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  • Emily Granville, AIT

An Author's Job

When people pick up a book to read for fun, often they want to escape the problems of their current lives for the more manageable problems of a character who will, surely, save the day. However, authors need to be careful to not cause more problems for their readers.

No author would want to cause issues for their readers, but when teenagers read a young adult (YA) book without thinking critically about it, they open themselves up to repeating the problems the protagonist faces, especially if the author does not acknowledge that the protagonist is facing a problem. The issue most often ignored in YA books is abusive romantic relationships, and when an author does not criticize the harmful relationship as such in the book, the relationship can be normalized, and even romanticized, by young readers who do not know better. When most YA books aimed towards girls feature romance, the author’s job changes from simply entertaining the reader to making sure that the reader understands the difference between a healthy romantic relationship and an abusive one. Unfortunately, many authors fail at this job.

Take Sarah J Maas’ A Court of Thorns and Roses series, where the protagonist, Feyre, ultimately marries an abusive man who had previously assaulted her and who is still extremely violent. While this alone is a huge red flag, the fact that the burgeoning relationship happens after Feyre escapes a previously abusive relationship that was condemned by the author only to dive into a different abusive relationship that is romanticized makes it much worse. One could write an 11 paged junior year research paper on how surprisingly similar the relationships are despite one being (rightfully) condemned and the other being (shockingly) romanticized.

It feels wrong, though, to focus only on Sarah J. Maas when other authors, like Holly Black, creator of The Folk of the Air series, are equally guilty of these crimes. In the first book of the series, The Cruel Prince, protagonist, Jude, is raised by a faerie nobleman who had killed her parents when she was young. Jude spends most of her life living in the faerie’s world and finds herself powerless with all of the beyond-human faeries. Jude is often bullied by the faeries at school, particularly by Prince Caradan and his group of popular friends. Jude finds herself oddly attracted to her tormentor, Cardan, who apparently had been bullying her because he had a crush on her the whole time. This is not ultimately the reason that their strange relationship ends, but rather, because Jude uses the prince as a pawn to gain power. While Jude is understandably conflicted about briefly dating her former bully, she forgives him surprisingly easily. Their relationship is not healthy and it sets a romantic model that is, at best, adversarial. But, most readers do not care. The book’s Goodread page confirms this. Disturbingly positive, the reviews, give The Cruel Prince 4.16 stars out of five, with only two reviews on the first page acknowledging the issues with Jude and Cardan’s relationship (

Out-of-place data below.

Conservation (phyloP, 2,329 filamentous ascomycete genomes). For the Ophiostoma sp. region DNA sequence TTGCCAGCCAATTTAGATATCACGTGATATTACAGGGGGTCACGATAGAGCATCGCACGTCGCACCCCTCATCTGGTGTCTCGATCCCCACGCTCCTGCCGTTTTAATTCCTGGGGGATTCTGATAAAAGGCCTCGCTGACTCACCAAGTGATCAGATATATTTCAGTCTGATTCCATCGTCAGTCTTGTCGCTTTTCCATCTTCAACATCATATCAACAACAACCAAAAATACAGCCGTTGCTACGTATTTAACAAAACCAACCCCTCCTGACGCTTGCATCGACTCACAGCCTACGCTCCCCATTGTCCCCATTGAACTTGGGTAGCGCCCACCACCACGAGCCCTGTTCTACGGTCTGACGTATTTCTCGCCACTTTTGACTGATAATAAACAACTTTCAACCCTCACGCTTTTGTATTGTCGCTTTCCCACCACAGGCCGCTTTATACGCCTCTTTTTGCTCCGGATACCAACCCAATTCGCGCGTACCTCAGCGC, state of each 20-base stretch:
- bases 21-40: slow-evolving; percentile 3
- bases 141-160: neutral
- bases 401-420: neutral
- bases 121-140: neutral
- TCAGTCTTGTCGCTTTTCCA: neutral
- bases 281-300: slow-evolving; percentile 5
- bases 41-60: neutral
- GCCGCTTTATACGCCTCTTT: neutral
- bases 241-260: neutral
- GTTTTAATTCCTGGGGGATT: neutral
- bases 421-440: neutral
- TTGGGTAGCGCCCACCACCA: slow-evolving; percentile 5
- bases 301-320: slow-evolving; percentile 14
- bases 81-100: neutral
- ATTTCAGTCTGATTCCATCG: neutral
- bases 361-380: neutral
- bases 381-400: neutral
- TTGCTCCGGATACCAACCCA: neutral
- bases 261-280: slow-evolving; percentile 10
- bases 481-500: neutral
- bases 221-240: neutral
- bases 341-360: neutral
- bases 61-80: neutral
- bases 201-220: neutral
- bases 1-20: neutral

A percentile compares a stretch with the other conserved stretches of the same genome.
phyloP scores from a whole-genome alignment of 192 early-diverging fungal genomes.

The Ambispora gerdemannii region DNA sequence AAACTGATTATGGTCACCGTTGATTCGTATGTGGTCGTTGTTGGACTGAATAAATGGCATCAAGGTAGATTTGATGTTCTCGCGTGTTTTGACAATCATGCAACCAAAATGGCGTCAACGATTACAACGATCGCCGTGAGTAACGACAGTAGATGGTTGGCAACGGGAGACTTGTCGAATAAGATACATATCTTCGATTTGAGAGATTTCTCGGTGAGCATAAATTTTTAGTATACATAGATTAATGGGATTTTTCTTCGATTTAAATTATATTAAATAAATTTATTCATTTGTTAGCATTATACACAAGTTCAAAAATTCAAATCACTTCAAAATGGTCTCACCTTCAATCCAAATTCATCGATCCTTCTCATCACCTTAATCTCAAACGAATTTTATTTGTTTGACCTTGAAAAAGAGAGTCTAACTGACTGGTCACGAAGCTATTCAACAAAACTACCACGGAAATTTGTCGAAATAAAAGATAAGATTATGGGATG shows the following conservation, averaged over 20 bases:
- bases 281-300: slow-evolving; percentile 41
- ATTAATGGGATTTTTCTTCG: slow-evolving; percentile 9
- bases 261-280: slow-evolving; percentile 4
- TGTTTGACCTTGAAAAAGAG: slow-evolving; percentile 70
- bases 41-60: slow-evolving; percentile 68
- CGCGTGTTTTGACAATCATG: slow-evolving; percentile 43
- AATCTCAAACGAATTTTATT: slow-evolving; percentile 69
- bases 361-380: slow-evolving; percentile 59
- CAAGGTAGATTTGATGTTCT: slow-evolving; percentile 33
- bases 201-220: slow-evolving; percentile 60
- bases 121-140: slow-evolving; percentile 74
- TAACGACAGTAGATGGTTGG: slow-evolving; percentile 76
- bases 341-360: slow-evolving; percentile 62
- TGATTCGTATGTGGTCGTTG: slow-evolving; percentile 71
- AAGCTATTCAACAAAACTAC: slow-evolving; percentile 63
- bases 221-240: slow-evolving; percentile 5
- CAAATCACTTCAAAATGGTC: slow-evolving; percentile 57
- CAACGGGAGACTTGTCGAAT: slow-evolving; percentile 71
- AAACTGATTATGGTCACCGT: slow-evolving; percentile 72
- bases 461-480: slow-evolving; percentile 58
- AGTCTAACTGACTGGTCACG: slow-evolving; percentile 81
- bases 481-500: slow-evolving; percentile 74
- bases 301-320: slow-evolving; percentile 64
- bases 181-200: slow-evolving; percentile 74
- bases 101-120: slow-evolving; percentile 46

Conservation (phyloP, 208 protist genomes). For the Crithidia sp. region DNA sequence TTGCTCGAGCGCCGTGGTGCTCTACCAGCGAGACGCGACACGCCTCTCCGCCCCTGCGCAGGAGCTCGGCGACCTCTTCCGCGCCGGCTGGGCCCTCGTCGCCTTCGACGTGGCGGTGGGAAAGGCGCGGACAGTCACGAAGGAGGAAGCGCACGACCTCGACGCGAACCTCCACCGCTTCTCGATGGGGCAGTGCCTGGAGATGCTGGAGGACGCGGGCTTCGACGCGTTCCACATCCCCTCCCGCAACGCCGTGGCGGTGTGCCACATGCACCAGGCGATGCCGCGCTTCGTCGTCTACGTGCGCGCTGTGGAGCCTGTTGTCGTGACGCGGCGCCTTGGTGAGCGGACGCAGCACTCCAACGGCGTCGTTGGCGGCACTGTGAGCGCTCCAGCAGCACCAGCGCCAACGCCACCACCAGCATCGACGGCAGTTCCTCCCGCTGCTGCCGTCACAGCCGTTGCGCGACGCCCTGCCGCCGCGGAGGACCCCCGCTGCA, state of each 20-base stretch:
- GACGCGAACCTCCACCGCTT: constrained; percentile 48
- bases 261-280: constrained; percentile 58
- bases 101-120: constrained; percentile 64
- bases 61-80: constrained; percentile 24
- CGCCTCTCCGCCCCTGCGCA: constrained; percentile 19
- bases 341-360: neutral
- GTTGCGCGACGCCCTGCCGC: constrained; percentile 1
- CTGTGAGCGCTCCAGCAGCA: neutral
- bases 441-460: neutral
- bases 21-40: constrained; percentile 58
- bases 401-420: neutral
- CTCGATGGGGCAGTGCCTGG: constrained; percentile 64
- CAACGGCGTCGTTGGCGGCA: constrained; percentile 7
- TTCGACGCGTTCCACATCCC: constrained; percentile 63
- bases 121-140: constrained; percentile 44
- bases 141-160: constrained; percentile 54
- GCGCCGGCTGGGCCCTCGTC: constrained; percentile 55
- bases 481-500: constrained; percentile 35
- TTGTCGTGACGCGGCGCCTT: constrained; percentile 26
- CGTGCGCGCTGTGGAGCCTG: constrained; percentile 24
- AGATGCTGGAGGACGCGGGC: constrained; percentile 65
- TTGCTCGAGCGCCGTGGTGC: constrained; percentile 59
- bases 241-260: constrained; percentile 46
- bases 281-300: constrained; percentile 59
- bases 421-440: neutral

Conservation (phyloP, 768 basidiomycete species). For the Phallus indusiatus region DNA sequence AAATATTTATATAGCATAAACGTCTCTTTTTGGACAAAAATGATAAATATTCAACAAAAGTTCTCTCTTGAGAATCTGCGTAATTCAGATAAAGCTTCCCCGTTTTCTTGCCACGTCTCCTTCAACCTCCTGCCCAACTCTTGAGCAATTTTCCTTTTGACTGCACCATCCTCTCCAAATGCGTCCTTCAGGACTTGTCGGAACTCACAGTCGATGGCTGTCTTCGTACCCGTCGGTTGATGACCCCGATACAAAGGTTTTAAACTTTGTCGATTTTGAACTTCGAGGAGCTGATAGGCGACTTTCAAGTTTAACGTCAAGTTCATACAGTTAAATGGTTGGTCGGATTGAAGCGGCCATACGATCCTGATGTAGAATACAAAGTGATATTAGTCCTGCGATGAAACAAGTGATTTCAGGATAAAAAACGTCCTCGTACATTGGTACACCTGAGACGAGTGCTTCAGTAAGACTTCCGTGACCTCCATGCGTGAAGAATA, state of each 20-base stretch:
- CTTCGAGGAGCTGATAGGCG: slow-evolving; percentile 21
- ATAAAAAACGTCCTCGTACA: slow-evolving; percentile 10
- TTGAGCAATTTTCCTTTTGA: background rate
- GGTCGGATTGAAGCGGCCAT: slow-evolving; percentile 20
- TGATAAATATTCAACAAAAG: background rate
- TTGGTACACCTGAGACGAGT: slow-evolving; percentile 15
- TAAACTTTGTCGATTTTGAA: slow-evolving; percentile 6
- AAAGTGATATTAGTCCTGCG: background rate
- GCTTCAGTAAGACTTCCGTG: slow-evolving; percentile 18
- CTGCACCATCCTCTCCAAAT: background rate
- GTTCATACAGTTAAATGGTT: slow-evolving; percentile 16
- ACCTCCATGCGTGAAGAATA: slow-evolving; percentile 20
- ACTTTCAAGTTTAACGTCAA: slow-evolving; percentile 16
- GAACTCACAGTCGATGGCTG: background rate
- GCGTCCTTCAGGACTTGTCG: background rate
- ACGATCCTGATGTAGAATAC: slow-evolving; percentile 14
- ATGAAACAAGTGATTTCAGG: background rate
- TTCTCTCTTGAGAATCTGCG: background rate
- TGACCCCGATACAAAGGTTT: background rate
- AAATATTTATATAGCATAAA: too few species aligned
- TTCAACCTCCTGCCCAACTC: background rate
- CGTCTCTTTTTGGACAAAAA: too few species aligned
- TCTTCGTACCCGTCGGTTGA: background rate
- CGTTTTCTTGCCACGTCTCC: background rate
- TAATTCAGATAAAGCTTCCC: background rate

Lastly, there is Amber & Dusk by Lyra Selene. The main character, Sylvie, aka Mirage, wants to be accepted into the empress’ court in the capital city. When she manages to win a temporary place in the court, she is rejected by everyone, but a boy named Sunder seems to particularly hate her. Sunder is the typical bully that tortures Mirage at every possible moment. As the book progresses, he and Mirage both find an odd attraction to each other that develops into a relationship. Ultimately, Mirage decides to forgive Sunder for all of the bullying and humiliation that he has forced her to endure, because she decides that the two of them are similar (In the interim, Mirage’s morality has taken a dive, and Sunder’s previous actions are haphazardly explained as for Mirage’s benefit). At no point in the story does Selene address how harmful the relationship is. Not only is Sunder a bully, but he is also much more politically powerful, which is a fancy way to say that he could do anything to Mirage and no one would care. In fact, Sunder essentially owns her, since he is sponsoring her to stay at the court, and she is at his beck and call. Fortunately, people seem to like Amber & Dusk less than Maas’ and Black’s books, but more for a lacking plot because of the relationship dynamic that readers seem to want to ignore. (

Now, why does all of this matter? This review of Amber & Dusk (which mentions Cardan from The Cruel Prince), depicts why it is important:


The point here is that readers adore these abusive love interests. Many readers compare Rhys, Cardan, and Sunder. And for good reason. In each case, the power dynamic of the couple is imbalanced in favor of the male character. In each case, the romantic interest’s heavy-handedness is brushed aside, simply, because the character is hot and the protagonist loves him. These characters, these “perfect” love interests for the protagonists, are terrible, abusive characters whose idealization by readers threatens to encourage readers idealize abusive relationships beyond the page.

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